For most "standard" use cases (a supported Node.js on Mac, Linux, or Windows on a x64 processor), Node SerialPort will install nice and easy with:
We use prebuild to compile and post binaries of the library for most common use cases (Linux, Mac, Windows on standard processor platforms). If you have a special case, Node SerialPort will work, but it will compile the binary during the install. Compiling with nodejs is done via
node-gyp which requires Python 2.x, so please ensure you have it installed and in your path for all operating systems. Python 3.x will not work.
This assumes you have everything on your system necessary to compile ANY native module for Node.js. If you don't, then please ensure the following are true for your system before filing a "Does not install" issue.
Alpine is a (very) small distro, but it uses the musl standard library instead of glibc (used by most other Linux distros) so it requires compilation. It's commonly used with Docker. A user has confirmed that Node-Serialport works with alpine-node.
Electron is a framework for creating cross-platform desktop applications. It comes with its own version of the Node.js runtime.
If you require
serialport as a dependency for an Electron project, you must compile it for the version of Electron your project's using.
When you first install
serialport it will compile against the version of Node.js on your machine, not against the Node.js runtime bundled with Electron.
serialport (or any native Node.js module) for Electron, you can use
electron-rebuild; more info at Electron's README.
npm install --save-dev electron-rebuild
electron-rebuildto your project's package.json's install hook
For an example project, check out
NW.js is an app runtime based on Chromium and node.js.
Like Electron, NW.js also requires compilation against its own specific headers.
prebuild to build against the correct headers, place a file named
.prebuildrc on your package root with the following content:
<target_version> is the NW.js version you are building against (for example,
The pre-compiled binaries assume a fully capable chip. Intel's Galileo 2, for example, lacks a few instruction sets from the
ia32 architecture. A few other platforms have similar issues. If you get
Illegal Instruction when trying to run Node-Serialport, you'll need to ask npm to rebuild the Serialport binary.
Ensure that you have at a minimum the xCode Command Line Tools installed appropriate for your system configuration. If you recently upgraded the OS, it probably removed your installation of Command Line Tools, please verify before submitting a ticket. To compile
node-serialport with Node.js 4.x+, you will need to use g++ v4.8 or higher.
Follow the instructions for setting up a Raspberry pi for use with Johnny-Five and Raspi IO. These projects use Node Serialport under the hood.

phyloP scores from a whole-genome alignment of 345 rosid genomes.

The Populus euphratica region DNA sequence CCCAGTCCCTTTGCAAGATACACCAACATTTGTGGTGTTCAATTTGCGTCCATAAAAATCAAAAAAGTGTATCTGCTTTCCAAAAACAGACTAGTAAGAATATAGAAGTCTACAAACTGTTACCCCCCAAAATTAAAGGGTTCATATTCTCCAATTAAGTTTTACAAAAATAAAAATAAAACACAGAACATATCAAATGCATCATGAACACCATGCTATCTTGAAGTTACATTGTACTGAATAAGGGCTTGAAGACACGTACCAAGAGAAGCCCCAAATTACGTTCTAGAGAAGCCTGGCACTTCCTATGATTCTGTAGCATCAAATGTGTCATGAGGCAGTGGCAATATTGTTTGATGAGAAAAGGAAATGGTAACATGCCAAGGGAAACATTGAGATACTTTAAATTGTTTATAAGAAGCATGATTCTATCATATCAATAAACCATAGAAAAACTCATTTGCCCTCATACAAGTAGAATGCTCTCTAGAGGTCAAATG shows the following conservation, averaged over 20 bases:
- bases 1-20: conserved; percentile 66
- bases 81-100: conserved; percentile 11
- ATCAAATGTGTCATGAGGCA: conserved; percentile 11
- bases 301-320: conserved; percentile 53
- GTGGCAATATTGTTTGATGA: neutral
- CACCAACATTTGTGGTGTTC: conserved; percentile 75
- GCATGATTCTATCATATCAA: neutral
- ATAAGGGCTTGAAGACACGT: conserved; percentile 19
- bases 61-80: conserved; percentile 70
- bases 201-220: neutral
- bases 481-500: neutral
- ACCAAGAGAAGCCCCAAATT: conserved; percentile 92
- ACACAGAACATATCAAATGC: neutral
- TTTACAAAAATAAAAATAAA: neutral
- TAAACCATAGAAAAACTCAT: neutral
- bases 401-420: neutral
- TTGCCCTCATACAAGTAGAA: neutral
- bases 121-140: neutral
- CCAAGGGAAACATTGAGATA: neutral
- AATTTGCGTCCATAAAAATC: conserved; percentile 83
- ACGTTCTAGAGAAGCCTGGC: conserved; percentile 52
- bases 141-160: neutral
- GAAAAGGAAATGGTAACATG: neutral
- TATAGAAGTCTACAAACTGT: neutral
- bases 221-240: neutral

|A, A+, B, B+||32-bit ARM1176JZF-S||ARMv6|
|Compute Module||32-bit ARM1176JZF-S||ARMv6|
|B2||32-bit ARM Cortex-A7||ARMv7|
|B3||32-bit ARM Cortex-A53||ARMv8|
To enable the serial port on Raspbian, you launch
raspi-config, then select
Interfacing Options, then
Serial. You will then be asked two questions:
- Would you like a login shell to be accessible over serial?
- Would you like the serial port hardware to be enabled?
You must answer No to question 1 and Yes to question 2. If the login shell is left active, you will experience hangs and or disconnects.
DietPi also has the ability to enable the serial port in
dietpi-config; however, it doens't have a way to disable the login shell that we know of.
If you're going to use
sudo or root to install Node-Serialport,
npm will require you to use the unsafe parameters flag.
Failure to use the flag results in an error like this:
The best way to install any version of Node.js is to use the NodeSource Node.js binary distributions. Older versions of Ubuntu install Node.js with the wrong version and binary name. If your Node binary is
nodejs instead of
node, or if your Node version is
v0.10.29, then you should follow these instructions.
You'll need the package
build-essential to compile
serialport. If there's a binary for your platform, you won't need it. Keep rocking!
Node-Serialport supports Windows 7, 8.1, 10, and 10 IoT. Precompiled binaries are available, but if you want to build it from source you'll need to follow the node-gyp installation instructions. Once you've got things working, you can install Node-Serialport from source with:
Node-gyp's documentation doesn't mention it, but it sometimes helps to create a C++ project in Visual Studio so that it will install any necessary components not already installed during the past two hours of setup. This will solve some instances of
Failed to locate: "CL.exe".
An old issue that you may still run into: when working with multiple Serial Ports you can set the
UV_THREADPOOL_SIZE environment variable to be set to 1 + the number of ports you wish to open at a time. Defaults to
4 which supports 3 open ports.